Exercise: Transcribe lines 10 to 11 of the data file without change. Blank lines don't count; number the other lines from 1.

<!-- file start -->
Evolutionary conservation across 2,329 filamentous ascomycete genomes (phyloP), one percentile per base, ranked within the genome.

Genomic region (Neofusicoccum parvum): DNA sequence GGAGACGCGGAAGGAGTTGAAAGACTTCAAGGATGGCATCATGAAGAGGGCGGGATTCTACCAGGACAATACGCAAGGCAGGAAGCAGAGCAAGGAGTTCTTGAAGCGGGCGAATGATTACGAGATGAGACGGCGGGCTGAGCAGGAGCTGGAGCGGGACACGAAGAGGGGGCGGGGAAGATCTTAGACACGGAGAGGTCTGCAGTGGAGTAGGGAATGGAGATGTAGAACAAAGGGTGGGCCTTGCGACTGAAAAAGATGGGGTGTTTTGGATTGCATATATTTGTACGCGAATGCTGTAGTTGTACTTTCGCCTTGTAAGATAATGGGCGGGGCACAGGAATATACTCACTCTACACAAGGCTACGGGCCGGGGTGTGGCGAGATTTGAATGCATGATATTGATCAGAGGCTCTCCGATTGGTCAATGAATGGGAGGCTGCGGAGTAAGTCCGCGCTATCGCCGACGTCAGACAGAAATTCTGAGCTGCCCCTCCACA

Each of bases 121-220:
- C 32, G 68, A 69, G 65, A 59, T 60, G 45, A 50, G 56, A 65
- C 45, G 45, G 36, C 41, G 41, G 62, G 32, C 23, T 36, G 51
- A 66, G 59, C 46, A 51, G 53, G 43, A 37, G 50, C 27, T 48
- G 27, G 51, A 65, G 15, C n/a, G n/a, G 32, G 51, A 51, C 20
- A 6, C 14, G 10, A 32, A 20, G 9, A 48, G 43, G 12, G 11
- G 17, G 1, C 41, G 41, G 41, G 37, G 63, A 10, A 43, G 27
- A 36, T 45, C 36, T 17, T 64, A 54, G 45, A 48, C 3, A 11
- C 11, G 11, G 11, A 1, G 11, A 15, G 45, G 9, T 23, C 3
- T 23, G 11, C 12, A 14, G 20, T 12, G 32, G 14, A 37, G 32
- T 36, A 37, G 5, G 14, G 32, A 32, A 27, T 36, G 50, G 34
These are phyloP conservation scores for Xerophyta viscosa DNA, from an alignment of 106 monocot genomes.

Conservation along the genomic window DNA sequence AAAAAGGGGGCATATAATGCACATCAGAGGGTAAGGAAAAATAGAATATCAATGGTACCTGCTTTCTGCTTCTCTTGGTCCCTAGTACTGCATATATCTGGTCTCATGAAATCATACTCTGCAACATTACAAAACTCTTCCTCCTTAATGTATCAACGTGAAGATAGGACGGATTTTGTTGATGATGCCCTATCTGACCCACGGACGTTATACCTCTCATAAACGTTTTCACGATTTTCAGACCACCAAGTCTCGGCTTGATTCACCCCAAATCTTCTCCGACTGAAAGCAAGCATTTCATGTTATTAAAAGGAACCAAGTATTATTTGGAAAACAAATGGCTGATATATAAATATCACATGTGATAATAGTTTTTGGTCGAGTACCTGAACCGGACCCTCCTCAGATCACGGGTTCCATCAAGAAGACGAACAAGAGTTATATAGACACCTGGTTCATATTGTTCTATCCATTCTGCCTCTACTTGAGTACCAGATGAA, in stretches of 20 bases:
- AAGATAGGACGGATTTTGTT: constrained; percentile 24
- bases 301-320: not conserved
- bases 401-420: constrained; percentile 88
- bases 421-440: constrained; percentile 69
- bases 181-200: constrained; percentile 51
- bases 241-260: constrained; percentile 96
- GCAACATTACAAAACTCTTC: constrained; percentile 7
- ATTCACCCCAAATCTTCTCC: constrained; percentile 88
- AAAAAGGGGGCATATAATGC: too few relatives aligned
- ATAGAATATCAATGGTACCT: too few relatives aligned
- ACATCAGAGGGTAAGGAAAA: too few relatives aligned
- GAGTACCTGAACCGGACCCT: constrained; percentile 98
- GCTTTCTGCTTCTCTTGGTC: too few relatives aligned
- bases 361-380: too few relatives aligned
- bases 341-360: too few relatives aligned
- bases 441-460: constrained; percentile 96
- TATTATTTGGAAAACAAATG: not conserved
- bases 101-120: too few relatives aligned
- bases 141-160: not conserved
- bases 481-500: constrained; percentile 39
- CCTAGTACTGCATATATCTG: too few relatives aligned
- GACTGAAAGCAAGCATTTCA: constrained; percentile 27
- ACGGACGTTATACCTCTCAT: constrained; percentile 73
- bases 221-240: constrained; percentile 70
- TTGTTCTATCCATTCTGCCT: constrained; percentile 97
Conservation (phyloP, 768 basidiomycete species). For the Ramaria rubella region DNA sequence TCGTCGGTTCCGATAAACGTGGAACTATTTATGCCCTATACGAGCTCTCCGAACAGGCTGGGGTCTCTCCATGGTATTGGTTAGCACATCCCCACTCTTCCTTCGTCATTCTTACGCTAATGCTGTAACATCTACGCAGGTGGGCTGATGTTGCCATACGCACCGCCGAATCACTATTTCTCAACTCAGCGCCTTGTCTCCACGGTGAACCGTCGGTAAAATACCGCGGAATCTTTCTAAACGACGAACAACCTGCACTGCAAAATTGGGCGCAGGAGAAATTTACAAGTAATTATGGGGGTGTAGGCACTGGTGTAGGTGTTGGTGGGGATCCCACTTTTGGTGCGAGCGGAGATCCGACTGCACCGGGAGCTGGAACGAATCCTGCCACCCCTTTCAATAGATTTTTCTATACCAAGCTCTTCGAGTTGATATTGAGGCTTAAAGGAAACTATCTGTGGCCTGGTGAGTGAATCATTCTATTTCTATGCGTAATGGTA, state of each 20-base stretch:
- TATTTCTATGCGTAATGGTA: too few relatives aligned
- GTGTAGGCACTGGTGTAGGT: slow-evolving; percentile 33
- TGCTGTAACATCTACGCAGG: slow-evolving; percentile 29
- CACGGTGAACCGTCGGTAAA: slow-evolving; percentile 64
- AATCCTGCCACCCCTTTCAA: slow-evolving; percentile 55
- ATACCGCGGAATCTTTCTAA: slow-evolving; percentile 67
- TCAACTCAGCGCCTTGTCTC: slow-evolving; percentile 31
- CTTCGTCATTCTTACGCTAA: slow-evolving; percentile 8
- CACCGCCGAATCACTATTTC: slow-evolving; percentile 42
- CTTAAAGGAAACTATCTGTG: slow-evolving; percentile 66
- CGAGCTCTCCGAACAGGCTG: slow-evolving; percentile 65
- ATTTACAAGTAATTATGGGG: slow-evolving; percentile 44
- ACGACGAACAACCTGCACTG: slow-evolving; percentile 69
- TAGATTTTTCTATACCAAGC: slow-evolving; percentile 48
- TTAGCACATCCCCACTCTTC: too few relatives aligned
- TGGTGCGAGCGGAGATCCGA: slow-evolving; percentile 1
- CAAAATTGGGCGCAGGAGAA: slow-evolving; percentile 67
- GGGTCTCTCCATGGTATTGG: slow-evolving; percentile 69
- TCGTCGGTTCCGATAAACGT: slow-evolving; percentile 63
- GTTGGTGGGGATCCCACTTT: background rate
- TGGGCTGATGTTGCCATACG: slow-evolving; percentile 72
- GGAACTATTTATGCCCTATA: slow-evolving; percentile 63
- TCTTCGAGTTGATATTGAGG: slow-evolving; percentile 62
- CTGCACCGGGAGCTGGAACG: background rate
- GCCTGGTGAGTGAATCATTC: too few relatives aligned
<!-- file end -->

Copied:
- A 36, T 45, C 36, T 17, T 64, A 54, G 45, A 48, C 3, A 11
- C 11, G 11, G 11, A 1, G 11, A 15, G 45, G 9, T 23, C 3